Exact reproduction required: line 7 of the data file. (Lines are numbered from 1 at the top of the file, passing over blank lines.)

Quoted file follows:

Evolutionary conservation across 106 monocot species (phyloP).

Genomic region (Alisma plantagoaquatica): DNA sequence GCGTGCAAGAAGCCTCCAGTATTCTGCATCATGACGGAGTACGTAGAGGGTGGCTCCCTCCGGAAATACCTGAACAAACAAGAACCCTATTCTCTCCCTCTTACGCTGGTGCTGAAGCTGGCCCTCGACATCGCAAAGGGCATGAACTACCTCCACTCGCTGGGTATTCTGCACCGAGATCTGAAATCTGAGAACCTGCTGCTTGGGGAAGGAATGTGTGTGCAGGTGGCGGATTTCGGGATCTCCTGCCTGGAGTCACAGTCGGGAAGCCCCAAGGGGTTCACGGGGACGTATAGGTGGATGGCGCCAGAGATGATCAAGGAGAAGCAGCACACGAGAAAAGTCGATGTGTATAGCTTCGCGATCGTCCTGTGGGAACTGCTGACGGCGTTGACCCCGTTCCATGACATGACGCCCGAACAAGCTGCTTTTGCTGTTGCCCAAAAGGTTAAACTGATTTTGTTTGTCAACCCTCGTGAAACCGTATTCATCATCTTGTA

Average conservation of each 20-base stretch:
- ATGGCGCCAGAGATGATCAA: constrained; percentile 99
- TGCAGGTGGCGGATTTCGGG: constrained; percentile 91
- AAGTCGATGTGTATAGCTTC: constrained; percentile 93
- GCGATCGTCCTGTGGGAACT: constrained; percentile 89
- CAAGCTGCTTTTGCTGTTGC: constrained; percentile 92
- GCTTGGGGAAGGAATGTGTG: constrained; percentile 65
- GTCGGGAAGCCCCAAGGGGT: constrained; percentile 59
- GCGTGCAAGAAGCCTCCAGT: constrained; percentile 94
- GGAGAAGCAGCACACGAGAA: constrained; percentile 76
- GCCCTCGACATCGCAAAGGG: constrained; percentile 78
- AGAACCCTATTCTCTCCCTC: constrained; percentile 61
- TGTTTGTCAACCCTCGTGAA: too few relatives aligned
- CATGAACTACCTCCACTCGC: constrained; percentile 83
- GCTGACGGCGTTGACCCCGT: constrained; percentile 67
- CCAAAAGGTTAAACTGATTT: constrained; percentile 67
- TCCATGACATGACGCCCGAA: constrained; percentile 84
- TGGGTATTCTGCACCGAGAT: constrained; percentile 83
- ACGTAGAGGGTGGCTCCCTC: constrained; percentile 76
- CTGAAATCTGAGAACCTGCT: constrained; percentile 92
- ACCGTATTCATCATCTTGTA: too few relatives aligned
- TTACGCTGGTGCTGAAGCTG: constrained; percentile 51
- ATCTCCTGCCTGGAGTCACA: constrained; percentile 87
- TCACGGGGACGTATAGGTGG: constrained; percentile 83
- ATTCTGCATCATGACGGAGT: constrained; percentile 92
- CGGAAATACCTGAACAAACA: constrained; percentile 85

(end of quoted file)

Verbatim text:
- GCGATCGTCCTGTGGGAACT: constrained; percentile 89